WW advocates for keeping the top of the plateau free of oil and gas development
WW is part of a coalition of conservation groups seeking to prevent oil and gas drilling on top of the Roan Plateau north of Rifle.
The coalition, led by Conservation Colorado, sued to block a 2007 BLM decision to lease 55,000 acres on top of the plateau to four oil and gas companies. In July 2012 a federal judge set aside that plan and sent the BLM back to the drawing board, confirming what we had been saying all along – that the agency didn’t do a good job analyzing the potential impacts of oil and gas development on the Roan Plateau.
In January the BLM initiated a new environmental analysis of drilling on the plateau. One of the options being considered would require leaseholders to drill directionally from the base of the plateau to access the gas, leaving the ecologically sensitive top undisturbed; another would cancel the leases altogether. In our comments on the analysis, we called for canceling the leases, forbidding drilling on the surface in any future leases, and a thorough analysis of air quality impacts of any development that the BLM authorizes.
The public comment period closed on March 30, and the agency must now review the comments and come back with a “preferred alternative.”
Rising 3,000 feet above the Colorado River Valley, the Roan Plateau is a visually stunning, undeveloped island of public land surrounded by intense gas drilling activity. It has been found to be one of the three most biologically diverse places in Western Colorado, featuring some of the most genetically pure native trout in the nation and numerous rare plants, including the rare Parachute penstemon. The BLM has identified four critical areas on the Roan for eligible for protection as Areas of Critical Environmental Concern, totaling over 36,000 acres. East Fork Falls, one of the tallest and most spectacular waterfalls in Colorado at 200 feet, lies hidden in a dramatic canyon nicknamed “Colorado’s Little Yosemite.”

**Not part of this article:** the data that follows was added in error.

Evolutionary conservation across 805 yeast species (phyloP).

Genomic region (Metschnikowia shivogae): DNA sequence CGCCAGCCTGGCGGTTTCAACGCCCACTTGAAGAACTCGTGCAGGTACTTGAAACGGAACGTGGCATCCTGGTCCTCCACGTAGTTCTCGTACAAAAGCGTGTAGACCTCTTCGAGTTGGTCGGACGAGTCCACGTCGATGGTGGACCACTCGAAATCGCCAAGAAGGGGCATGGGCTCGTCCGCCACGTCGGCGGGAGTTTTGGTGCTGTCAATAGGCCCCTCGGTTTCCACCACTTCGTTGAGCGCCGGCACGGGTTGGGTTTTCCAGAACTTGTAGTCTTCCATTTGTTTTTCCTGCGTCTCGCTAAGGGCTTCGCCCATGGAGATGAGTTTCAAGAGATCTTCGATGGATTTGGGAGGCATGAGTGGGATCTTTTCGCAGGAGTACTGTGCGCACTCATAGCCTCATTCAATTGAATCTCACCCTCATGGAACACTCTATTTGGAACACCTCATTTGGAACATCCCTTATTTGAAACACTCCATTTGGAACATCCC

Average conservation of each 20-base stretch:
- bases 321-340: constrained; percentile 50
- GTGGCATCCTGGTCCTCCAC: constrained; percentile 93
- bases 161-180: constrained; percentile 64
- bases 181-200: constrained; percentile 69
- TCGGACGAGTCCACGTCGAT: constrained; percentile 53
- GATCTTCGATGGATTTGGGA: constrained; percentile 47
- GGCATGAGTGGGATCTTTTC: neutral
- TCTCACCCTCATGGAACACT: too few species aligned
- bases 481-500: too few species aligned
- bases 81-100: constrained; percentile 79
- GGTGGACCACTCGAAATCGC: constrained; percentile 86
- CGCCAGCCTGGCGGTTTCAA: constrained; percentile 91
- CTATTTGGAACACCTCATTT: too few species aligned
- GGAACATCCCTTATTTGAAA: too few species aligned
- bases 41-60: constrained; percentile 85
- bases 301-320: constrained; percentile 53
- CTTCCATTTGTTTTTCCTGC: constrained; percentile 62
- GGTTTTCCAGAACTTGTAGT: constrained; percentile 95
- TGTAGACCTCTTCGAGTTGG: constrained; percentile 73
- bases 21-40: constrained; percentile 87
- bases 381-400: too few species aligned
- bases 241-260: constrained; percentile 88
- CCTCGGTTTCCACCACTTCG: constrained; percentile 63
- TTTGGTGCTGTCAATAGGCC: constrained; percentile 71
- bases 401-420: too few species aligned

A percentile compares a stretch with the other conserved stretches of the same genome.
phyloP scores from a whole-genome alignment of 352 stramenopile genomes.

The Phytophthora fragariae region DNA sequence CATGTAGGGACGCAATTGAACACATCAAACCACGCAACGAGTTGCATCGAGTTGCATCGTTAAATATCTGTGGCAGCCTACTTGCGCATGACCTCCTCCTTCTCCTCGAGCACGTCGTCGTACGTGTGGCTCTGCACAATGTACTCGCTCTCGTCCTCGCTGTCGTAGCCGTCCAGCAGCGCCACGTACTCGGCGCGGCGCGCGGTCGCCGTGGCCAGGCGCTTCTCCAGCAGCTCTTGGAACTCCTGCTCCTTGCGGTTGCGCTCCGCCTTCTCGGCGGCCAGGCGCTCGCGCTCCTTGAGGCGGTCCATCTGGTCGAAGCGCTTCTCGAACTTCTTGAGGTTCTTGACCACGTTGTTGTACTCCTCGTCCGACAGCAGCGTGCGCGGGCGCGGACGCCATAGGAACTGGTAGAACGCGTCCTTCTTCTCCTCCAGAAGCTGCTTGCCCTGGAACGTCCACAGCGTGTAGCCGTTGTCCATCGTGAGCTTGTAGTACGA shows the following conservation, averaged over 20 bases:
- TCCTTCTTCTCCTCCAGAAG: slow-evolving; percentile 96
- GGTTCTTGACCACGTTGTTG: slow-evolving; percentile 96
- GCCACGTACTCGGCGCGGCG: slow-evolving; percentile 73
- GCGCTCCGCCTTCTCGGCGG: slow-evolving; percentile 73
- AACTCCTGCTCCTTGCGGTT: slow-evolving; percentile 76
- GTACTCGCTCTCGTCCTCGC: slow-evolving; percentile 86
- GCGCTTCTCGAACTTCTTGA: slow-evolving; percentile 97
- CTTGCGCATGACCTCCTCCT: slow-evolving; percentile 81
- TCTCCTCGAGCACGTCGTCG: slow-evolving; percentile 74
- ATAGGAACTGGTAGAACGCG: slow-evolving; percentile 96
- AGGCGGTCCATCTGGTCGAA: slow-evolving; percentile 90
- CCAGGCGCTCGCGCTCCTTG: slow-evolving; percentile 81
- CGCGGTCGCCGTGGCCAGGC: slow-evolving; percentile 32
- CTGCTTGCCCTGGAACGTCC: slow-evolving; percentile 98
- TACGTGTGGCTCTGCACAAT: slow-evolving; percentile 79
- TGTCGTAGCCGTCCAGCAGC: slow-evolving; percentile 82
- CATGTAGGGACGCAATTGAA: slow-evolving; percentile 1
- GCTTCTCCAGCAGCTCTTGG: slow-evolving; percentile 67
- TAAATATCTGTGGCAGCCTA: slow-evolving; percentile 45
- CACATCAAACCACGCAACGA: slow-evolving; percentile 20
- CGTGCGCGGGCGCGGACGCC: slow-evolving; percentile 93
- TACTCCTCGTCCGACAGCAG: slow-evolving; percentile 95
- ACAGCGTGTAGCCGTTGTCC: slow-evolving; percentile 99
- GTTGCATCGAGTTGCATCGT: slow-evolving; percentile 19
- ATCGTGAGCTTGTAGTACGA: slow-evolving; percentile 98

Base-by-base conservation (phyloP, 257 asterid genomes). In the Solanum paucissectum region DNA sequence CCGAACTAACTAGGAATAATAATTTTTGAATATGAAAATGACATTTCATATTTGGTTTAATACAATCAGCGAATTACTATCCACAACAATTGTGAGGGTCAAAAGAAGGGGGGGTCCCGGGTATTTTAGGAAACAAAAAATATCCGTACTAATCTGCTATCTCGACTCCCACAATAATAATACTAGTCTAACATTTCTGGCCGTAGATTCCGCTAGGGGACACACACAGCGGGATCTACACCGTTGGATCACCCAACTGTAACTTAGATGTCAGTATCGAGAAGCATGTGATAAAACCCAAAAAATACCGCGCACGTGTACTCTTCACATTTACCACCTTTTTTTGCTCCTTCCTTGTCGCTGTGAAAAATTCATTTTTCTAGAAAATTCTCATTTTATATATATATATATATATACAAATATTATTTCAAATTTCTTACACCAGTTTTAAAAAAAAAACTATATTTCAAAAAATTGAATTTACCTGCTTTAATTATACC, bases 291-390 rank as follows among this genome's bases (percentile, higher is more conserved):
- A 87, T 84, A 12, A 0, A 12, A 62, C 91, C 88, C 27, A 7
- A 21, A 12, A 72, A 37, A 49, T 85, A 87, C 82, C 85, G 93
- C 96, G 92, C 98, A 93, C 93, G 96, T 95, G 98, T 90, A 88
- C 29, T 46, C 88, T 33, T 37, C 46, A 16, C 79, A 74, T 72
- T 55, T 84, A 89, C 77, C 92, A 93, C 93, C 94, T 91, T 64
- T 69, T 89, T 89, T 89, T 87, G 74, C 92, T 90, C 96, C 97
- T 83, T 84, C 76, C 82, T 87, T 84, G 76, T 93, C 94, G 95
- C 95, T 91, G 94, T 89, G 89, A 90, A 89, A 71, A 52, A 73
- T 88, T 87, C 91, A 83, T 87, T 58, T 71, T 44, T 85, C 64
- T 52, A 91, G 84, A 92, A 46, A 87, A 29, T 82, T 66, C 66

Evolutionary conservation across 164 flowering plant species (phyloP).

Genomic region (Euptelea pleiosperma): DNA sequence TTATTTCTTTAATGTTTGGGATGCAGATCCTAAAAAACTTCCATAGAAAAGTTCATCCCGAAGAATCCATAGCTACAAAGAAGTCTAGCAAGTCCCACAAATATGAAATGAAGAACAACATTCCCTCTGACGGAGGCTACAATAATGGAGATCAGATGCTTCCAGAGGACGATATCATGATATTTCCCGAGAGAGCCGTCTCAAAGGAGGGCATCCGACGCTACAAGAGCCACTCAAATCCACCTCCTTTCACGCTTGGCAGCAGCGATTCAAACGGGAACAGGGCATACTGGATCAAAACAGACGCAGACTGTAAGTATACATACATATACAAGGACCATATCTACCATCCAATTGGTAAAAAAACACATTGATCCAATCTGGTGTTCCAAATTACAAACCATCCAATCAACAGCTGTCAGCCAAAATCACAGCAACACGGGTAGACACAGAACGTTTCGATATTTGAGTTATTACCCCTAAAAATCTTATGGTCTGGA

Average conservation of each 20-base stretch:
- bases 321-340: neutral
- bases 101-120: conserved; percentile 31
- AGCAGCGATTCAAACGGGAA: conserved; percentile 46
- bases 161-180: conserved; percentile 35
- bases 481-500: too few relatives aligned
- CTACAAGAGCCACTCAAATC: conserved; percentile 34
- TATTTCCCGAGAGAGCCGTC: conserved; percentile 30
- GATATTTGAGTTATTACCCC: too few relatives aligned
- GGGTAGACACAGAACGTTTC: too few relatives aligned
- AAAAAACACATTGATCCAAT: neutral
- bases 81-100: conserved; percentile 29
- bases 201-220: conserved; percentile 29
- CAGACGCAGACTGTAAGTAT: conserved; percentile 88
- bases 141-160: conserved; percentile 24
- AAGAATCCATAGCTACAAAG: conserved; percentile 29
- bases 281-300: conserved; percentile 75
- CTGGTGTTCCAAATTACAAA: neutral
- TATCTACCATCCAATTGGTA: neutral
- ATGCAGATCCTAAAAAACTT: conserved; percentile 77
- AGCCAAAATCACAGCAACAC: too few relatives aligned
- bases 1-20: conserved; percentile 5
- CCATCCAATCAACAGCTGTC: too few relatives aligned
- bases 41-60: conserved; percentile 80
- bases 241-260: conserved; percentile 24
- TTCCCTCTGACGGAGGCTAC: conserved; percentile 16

The Roan Plateau provides critical habitat for one of the largest mule deer herds in Colorado. Most of this herd’s habitat has already been leased for energy development, making the few remaining areas of critical range – like that at the Roan Plateau – all the more valuable to our state’s wildlife. Hunting on the Roan Plateau brings 1,500 hunters and results in almost $5 million for the local economy annually.
Furthermore, local communities support keeping the top of the plateau free of drilling. During the planning process, hundreds regularly turned out at meetings and other events to demonstrate strong support for the Roan’s protection. By the time the comment period closed on the draft plan, almost 75,000 comments had been received with more than 98 percent of those opposed to drilling on the Roan Plateau.